Valium withdrawal symptoms can last for quite an extended amount of time. The withdrawal timeline can be divided into two distinct phases: the acute phase and the post-acute phase.

The acute phase is when most of the physical withdrawal symptoms kick in. These symptoms usually emerge within 1 to 7 days after the last dose, and will peak on the 7th to 9th day. After peaking, the symptoms will start to subside.

However, this doesn't mean that you're off the hook. Valium addicts are prone to developing 'rebound' withdrawal symptoms. This means that the initial withdrawal symptoms will return with a vengeance. They will be just as intense as when they first emerged, if not worse. Many Valium addicts have difficulties getting past these withdrawal symptoms, and will relapse.

Some common 'rebound' withdrawal symptoms include hypersensitivity to light and touch. By the 3rd or 4th week, these 'rebound' withdrawal symptoms will start to subside again. They usually won't appear anymore. If they do, the intensity of the symptoms will usually be greatly diminished.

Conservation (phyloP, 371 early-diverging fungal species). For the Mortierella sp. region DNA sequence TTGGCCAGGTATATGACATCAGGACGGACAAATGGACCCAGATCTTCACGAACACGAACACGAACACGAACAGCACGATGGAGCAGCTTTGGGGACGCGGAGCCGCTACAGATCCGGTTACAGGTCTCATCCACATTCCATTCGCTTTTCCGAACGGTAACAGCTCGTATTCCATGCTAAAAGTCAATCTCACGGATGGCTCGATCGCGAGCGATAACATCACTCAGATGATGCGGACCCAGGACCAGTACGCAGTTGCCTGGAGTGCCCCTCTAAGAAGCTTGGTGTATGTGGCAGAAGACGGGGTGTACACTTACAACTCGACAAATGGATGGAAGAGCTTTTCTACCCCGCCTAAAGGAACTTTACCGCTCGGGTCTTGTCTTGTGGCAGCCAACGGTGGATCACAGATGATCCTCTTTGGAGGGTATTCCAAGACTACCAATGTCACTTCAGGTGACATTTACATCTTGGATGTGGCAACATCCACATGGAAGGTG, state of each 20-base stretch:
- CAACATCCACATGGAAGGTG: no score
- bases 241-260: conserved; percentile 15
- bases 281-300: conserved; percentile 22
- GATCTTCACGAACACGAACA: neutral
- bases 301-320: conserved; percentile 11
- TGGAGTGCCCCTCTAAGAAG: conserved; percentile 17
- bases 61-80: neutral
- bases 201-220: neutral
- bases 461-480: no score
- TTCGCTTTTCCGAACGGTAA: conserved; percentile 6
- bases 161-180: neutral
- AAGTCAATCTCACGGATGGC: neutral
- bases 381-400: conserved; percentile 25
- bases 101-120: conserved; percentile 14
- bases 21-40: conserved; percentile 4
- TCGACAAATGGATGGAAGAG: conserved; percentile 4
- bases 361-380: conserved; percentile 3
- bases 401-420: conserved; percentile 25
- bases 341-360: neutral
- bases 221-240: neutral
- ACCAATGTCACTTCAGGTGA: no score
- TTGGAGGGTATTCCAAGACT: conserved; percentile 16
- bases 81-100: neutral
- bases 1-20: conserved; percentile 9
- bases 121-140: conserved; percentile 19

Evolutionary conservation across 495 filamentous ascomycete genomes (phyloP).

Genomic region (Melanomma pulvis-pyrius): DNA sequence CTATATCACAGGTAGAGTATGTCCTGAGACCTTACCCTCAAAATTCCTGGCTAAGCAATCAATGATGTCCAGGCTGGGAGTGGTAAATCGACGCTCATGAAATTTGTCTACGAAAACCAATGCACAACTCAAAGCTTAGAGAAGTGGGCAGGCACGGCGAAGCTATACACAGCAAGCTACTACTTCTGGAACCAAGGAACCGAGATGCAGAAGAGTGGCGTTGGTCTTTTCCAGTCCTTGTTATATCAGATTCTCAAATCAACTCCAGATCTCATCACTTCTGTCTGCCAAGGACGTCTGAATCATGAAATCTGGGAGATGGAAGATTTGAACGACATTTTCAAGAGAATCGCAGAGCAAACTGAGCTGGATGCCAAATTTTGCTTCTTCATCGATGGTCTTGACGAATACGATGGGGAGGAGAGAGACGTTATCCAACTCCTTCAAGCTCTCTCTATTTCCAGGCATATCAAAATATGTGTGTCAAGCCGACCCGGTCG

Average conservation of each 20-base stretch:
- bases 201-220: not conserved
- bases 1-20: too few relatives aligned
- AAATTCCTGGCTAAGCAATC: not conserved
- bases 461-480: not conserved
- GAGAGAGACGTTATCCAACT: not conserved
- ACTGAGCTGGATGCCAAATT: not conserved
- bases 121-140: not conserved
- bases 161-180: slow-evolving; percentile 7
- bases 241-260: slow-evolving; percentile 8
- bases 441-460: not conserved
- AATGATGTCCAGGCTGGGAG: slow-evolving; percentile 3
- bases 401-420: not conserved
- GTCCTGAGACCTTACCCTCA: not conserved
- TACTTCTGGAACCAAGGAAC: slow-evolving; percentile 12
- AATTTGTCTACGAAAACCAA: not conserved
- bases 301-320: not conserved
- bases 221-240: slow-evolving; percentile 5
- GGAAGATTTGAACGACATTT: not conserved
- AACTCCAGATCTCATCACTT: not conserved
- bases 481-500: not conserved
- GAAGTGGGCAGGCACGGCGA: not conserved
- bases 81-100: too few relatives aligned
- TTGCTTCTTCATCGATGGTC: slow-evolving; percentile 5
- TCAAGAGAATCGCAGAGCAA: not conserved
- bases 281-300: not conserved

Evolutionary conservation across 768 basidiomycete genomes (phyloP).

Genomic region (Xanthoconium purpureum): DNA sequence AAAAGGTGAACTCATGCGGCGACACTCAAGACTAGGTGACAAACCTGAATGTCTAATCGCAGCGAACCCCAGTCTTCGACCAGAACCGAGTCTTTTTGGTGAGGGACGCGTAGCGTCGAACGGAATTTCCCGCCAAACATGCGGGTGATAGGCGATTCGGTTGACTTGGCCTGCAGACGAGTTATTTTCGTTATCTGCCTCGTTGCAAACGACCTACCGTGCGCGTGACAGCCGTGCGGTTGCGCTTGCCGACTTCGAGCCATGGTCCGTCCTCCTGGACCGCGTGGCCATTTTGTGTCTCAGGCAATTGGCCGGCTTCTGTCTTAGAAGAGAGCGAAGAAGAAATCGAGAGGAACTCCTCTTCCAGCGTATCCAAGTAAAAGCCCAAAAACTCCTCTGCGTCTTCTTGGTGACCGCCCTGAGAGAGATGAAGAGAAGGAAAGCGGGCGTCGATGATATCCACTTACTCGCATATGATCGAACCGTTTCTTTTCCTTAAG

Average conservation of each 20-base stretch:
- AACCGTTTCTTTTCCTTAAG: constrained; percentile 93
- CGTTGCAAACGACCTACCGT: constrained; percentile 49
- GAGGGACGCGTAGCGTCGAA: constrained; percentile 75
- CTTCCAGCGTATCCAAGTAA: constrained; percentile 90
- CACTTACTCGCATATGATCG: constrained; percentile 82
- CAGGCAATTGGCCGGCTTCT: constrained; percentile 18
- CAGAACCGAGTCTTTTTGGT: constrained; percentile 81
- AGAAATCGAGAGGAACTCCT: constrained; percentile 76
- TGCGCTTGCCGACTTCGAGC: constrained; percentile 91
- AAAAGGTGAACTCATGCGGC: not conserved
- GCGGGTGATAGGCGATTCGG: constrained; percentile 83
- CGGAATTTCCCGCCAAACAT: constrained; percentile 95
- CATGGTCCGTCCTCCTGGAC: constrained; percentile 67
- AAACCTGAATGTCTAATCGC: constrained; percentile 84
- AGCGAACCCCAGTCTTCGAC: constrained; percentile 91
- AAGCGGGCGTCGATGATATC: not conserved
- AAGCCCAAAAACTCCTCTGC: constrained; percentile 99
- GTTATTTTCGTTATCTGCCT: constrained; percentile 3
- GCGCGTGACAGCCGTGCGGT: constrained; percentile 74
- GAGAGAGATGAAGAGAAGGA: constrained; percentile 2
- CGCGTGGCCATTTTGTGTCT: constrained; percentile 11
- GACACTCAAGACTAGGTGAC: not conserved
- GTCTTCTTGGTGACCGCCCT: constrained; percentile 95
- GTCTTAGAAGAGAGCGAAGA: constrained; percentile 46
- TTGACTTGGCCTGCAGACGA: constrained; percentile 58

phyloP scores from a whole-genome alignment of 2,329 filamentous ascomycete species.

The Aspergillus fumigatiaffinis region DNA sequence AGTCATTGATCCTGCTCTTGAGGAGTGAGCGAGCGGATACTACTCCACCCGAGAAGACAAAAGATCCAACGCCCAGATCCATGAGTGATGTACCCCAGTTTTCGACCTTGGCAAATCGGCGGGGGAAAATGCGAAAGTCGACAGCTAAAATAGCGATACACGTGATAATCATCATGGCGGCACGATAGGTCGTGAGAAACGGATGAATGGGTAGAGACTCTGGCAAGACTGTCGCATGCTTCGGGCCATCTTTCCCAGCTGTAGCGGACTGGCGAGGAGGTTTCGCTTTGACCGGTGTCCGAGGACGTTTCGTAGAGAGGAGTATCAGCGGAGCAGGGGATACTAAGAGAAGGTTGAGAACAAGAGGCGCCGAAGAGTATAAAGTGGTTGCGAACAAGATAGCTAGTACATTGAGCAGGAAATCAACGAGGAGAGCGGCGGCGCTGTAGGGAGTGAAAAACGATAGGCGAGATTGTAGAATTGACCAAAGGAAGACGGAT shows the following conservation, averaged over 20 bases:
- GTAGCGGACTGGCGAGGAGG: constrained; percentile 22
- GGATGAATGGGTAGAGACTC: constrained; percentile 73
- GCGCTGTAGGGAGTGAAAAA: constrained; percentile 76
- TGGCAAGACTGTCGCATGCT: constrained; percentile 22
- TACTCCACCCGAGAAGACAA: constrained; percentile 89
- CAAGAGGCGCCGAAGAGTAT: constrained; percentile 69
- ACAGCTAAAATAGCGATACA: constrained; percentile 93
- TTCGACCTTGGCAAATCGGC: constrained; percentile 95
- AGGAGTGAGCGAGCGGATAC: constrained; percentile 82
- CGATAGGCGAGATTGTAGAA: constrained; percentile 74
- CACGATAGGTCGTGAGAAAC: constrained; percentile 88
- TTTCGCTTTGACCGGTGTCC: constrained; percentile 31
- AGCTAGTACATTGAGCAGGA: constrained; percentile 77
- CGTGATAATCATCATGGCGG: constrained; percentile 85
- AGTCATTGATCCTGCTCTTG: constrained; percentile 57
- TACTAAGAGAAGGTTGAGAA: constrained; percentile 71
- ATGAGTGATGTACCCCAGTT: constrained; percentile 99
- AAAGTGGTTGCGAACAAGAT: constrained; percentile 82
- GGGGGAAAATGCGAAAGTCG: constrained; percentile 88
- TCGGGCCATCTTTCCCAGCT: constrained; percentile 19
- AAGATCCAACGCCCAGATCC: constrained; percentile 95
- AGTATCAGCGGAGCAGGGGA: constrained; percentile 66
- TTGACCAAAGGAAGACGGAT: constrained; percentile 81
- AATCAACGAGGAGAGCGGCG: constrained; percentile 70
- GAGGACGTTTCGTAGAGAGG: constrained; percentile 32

This entire phase is known as the acute phase. The post-acute phase happens after the acute phase and can last 12 months or longer. This phase includes psychological withdrawal symptoms, like intense cravings for the medication.

Start Your Road to Recovery Today

Many prescription medications have a high addictive potential, and are easy to abuse and misuse. If you have ever wandered down the wrong path when taking Valium, it’s never too late to start back on the road to recovery. With commitment, discipline and perseverance, you can free yourself from the grasps of addiction and become sober.

Talk to a Rehab Specialist

Our admissions coordinators are here to help you get started with treatment the right way. They'll verify your health insurance, help set up travel arrangements, and make sure your transition into treatment is smooth and hassle-free.